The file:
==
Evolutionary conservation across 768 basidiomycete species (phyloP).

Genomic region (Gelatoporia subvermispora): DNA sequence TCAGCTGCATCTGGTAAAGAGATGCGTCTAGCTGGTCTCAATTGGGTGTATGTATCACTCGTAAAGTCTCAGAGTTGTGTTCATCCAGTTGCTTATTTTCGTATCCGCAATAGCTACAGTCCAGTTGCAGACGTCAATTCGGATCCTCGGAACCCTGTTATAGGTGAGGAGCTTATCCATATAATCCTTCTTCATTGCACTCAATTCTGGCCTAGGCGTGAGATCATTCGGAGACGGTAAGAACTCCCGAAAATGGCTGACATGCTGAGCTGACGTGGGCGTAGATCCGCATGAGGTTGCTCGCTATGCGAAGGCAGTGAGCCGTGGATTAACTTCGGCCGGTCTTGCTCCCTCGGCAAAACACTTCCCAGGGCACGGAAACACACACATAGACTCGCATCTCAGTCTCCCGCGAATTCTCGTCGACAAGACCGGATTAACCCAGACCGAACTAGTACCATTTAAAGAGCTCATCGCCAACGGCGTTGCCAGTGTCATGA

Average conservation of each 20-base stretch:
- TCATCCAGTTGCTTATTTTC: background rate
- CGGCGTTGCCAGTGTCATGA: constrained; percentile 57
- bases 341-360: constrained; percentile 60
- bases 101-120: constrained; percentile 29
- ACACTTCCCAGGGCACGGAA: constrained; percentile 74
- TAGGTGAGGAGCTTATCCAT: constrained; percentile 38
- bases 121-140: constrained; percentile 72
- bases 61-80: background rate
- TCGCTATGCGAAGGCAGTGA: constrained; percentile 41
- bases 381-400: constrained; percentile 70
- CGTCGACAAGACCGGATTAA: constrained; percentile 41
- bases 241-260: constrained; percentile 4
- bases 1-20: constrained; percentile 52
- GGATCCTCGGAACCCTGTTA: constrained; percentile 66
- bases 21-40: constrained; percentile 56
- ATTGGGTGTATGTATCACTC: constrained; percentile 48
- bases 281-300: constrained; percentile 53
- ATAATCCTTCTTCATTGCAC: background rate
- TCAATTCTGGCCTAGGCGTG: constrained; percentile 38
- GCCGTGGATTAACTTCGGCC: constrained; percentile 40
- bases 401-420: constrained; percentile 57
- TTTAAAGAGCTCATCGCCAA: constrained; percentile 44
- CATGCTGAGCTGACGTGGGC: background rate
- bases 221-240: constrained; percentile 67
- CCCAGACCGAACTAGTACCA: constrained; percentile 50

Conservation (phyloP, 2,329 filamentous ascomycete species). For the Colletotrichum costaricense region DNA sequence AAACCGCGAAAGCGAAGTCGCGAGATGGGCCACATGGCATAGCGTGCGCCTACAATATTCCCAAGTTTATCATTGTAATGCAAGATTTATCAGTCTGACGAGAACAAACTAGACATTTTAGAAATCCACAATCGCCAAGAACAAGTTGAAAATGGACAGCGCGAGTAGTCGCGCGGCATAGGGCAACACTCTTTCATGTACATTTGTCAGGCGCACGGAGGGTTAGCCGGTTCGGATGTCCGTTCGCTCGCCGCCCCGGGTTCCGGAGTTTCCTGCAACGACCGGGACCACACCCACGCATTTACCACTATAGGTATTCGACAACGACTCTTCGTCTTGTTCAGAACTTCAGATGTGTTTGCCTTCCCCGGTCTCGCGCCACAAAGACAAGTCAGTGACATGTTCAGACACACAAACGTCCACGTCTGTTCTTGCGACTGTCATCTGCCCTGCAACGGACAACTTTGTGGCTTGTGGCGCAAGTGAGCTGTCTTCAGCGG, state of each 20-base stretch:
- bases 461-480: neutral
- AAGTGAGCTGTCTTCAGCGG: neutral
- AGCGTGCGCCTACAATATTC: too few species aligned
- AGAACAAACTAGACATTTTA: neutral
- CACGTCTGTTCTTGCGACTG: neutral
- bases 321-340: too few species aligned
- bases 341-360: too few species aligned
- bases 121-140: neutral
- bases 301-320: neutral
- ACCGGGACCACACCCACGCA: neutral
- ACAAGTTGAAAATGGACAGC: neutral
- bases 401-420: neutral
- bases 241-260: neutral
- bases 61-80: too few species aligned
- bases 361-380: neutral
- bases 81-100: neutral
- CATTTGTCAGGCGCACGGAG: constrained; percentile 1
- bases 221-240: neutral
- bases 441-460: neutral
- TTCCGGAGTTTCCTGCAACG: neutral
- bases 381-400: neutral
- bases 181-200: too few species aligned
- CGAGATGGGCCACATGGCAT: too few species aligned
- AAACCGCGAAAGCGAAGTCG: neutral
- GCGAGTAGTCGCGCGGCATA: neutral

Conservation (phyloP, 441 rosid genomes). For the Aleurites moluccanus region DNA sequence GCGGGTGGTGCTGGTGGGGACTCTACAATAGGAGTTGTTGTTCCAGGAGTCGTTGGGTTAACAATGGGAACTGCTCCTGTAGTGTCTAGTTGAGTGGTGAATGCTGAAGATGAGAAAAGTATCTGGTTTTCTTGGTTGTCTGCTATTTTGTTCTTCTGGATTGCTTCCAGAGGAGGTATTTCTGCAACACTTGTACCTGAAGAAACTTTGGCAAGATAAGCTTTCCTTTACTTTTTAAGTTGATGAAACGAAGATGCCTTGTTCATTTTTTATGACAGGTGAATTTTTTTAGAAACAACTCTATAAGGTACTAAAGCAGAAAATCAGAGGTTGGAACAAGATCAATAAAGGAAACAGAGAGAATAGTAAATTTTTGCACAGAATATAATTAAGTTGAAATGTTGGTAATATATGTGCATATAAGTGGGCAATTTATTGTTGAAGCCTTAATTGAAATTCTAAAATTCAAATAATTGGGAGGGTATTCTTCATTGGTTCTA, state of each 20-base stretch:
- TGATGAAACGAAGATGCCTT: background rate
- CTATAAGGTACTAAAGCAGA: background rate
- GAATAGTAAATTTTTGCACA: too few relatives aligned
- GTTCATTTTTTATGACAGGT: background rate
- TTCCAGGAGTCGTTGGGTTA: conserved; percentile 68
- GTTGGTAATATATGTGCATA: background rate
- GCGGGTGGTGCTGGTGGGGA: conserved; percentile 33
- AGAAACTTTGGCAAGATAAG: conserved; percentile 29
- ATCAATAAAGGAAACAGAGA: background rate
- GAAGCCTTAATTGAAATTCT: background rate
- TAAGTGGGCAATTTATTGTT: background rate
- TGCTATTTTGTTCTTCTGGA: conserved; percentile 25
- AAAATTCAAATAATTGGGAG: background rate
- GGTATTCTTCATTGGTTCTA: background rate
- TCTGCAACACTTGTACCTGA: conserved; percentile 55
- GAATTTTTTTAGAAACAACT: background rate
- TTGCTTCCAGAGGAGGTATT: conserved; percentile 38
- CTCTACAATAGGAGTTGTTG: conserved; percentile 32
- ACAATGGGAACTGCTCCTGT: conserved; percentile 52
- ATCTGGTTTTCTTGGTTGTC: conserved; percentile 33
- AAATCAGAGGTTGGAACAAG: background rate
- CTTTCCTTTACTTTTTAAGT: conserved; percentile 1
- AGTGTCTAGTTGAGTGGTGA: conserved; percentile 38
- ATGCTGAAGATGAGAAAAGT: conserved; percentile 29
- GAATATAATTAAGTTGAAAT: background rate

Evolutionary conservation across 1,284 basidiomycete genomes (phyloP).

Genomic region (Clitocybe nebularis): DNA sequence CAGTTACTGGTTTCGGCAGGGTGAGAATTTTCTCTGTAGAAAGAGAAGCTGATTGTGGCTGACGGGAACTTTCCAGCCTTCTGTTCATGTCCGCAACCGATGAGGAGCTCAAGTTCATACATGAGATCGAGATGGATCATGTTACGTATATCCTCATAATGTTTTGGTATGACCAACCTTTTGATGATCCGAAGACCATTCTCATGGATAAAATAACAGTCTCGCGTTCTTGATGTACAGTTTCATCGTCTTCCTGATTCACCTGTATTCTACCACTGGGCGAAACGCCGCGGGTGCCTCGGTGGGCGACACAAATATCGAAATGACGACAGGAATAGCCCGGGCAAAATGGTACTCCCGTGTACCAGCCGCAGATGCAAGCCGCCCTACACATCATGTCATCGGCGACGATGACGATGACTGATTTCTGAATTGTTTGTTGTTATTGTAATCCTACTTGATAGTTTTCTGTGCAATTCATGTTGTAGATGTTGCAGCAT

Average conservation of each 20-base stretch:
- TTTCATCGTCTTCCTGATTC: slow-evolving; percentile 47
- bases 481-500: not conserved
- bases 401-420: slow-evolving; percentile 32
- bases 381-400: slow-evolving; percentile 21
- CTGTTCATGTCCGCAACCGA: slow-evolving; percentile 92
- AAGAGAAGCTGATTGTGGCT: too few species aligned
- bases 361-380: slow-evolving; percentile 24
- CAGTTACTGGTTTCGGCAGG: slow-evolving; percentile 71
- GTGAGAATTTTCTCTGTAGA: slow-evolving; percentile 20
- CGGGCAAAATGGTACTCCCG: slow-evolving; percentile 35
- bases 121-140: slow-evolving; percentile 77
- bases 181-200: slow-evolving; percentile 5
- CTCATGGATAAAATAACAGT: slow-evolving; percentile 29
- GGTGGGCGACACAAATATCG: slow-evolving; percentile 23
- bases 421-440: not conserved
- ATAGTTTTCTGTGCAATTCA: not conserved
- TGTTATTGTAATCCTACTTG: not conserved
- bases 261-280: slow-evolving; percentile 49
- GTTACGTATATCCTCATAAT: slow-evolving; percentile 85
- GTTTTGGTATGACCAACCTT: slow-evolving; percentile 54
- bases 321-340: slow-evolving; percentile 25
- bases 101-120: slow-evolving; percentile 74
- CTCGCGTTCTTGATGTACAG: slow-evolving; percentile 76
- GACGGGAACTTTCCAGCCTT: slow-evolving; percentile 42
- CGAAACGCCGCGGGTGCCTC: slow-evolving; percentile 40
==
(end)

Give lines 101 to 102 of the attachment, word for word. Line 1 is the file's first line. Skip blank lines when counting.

- bases 261-280: slow-evolving; percentile 49
- GTTACGTATATCCTCATAAT: slow-evolving; percentile 85